EDGEFIELD — The Edgefield County Historical Society, which is celebrating its 75th anniversary this year, is one of the oldest organizations of its kind in South Carolina.

It held its first meeting on June 27, 1939, at the home of Agatha Abney Woodson on Church Street.

The purpose of the Historical Society, which has approximately 200 members, is to study, teach and preserve the history of the Old Edgefield District, which included all or parts of Edgefield, Saluda, Aiken, Greenwood and McCormick counties.

“We know where we came from, and we are very proud of our rich history,” said Bettis Rainsford, who is the Historical Society's historian. “We have an extraordinary wealth of people who have played major roles not only in Edgefield, but also at the state and national levels.”

The area, which is known for its colorful and sometimes violent past, has produced 10 South Carolina governors, including Strom Thurmond, who served for nearly 50 years in the U.S. Senate.

It also has been the home of many individuals who fought in the Revolutionary and Civil Wars.

In addition, some of the key leaders in the civil rights movement can trace their roots to Edgefield.

To make sure that the contributions of Edgefield's residents aren't forgotten, the Historical Society has published numerous pamphlets, booklets and books on a variety of subjects. It also has created living history sites and restored homes and other buildings.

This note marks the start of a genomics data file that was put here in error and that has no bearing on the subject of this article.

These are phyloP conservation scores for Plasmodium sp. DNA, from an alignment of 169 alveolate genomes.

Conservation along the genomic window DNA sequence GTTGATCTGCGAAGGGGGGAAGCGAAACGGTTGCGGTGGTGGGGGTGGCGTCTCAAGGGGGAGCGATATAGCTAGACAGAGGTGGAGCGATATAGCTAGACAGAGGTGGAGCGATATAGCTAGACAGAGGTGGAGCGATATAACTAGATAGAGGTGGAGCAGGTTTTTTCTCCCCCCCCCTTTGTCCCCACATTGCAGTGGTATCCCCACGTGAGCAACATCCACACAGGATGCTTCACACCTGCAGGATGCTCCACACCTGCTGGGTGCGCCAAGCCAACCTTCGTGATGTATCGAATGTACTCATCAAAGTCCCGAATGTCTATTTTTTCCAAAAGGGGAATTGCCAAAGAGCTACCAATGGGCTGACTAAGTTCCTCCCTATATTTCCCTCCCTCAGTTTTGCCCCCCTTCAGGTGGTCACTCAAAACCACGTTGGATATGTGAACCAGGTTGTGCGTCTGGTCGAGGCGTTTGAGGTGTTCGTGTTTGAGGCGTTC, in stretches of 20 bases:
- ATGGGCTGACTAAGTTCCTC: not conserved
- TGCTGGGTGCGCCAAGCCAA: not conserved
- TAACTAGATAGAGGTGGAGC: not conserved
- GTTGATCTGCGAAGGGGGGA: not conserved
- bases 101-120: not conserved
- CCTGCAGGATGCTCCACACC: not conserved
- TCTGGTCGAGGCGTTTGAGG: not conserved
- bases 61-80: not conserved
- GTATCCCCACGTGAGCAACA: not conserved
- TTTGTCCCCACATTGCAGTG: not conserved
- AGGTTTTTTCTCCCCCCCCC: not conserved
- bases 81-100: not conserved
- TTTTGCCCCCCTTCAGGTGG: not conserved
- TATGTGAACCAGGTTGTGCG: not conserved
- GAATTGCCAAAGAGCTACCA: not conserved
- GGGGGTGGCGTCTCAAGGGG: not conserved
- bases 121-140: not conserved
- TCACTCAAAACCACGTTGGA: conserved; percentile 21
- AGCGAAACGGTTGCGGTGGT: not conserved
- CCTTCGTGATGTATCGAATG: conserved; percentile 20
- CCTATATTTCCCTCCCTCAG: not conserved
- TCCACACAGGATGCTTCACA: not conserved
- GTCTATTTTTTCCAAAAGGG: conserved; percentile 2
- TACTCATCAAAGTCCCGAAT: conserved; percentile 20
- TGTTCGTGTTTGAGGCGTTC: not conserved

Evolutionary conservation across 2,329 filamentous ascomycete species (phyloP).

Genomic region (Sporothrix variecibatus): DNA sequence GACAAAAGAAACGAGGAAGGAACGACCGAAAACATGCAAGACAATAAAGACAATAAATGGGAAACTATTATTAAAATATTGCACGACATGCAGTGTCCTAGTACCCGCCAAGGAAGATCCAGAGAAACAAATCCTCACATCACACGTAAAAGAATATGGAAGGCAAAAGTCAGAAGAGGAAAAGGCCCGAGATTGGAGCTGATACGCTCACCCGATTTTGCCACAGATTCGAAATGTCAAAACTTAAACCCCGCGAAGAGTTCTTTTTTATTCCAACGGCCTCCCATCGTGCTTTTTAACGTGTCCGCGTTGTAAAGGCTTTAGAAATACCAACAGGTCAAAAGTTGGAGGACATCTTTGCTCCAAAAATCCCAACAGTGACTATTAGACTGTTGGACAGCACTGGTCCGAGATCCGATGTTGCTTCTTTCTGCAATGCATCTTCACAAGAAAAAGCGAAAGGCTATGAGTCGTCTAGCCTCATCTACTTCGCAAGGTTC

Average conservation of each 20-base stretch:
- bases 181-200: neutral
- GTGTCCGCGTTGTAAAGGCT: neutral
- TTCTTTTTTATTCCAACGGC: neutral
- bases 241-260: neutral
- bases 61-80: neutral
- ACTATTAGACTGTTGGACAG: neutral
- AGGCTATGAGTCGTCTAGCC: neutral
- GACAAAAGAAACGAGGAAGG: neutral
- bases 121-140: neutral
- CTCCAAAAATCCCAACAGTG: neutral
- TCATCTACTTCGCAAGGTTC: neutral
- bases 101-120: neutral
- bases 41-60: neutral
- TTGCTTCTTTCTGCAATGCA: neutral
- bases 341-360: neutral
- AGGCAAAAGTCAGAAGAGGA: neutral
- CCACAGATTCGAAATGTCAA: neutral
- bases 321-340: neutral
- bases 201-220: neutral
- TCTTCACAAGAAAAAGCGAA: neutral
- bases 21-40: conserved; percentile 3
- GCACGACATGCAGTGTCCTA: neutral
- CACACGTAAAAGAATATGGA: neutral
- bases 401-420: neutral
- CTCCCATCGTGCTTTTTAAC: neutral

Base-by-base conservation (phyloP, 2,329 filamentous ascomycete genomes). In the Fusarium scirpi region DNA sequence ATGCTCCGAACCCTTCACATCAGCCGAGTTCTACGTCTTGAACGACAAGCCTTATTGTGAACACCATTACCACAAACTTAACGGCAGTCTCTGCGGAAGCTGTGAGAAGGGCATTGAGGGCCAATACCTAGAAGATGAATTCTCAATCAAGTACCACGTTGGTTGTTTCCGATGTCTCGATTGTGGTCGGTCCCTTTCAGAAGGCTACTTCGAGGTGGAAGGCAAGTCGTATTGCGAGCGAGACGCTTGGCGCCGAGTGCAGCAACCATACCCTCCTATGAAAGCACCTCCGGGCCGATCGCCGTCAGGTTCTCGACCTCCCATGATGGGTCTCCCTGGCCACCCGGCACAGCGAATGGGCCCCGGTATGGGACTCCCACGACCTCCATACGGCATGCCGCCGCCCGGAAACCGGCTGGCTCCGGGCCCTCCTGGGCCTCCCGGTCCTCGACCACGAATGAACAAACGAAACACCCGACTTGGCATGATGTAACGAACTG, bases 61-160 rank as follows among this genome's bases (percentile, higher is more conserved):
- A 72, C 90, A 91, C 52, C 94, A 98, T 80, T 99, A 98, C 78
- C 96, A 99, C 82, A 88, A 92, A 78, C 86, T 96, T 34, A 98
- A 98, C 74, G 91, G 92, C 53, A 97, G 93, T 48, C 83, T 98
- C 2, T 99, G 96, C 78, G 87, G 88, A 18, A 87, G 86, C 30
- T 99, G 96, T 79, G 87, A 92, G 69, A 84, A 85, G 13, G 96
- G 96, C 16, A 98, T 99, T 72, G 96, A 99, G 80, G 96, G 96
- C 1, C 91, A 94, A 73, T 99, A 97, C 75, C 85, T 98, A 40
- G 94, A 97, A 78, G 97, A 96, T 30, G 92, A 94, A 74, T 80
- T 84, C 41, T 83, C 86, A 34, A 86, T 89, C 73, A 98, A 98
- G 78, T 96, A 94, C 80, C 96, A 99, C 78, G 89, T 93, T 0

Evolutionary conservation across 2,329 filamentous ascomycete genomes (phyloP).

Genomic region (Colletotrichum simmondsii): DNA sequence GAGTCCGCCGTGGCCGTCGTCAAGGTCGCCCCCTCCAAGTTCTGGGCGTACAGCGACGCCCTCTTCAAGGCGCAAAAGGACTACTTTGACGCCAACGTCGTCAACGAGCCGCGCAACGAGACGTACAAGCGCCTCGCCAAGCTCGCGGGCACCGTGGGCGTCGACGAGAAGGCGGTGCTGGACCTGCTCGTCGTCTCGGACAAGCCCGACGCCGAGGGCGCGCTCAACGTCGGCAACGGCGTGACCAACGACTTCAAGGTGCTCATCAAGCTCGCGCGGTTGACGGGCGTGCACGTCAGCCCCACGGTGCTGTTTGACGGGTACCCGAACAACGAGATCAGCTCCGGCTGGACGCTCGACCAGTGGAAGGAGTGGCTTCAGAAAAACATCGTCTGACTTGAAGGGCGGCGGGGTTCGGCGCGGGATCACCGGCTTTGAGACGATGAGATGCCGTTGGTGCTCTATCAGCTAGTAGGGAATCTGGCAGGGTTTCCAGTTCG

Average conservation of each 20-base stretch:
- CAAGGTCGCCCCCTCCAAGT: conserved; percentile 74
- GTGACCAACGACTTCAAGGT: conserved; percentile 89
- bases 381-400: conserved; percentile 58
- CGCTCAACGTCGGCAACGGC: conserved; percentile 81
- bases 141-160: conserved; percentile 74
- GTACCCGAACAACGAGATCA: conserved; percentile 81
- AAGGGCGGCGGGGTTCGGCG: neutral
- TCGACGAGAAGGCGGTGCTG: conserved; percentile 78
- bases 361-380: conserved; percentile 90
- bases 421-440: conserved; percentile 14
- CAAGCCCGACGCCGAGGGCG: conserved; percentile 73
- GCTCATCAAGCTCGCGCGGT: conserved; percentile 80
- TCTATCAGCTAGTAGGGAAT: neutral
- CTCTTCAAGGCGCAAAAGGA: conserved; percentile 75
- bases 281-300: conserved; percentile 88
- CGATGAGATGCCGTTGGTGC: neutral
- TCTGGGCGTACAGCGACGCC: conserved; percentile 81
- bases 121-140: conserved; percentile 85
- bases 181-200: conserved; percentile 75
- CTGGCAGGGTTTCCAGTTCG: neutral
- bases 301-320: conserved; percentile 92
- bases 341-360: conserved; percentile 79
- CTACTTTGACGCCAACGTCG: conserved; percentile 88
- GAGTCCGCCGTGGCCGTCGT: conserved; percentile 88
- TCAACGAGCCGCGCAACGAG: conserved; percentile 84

The Historical Society operates the Joanne T. Rainsford Discovery Center, which is filled with exhibits about Edgefield's early days, and a house museum at Magnolia Dale, which is the organization's headquarters.

The Historical Society has a history class that meets every Sunday ato work on a book about Edgefield's involvement in the Revolutionary War.

“We're about two-thirds of the way through that project,” said Billy Benton, who is the Historical Society's president.

The organization also has been focusing recently on its effort to preserve Horn's Creek Baptist Church, which was constructed in the 1700s.

Edgefield has been known since the 1800s for its stoneware pottery, and the Historical Society wants to do more to preserve that tradition.

“We have the Old Edgefield Pottery, and we built a groundhog kiln,” Rainsford said. “Next, we'd like to recreate a little potters' village, but we need some significant funding to do that.”

Dede Biles is a general assignment reporter for the Aiken Standard and has been with the newspaper since January 2013.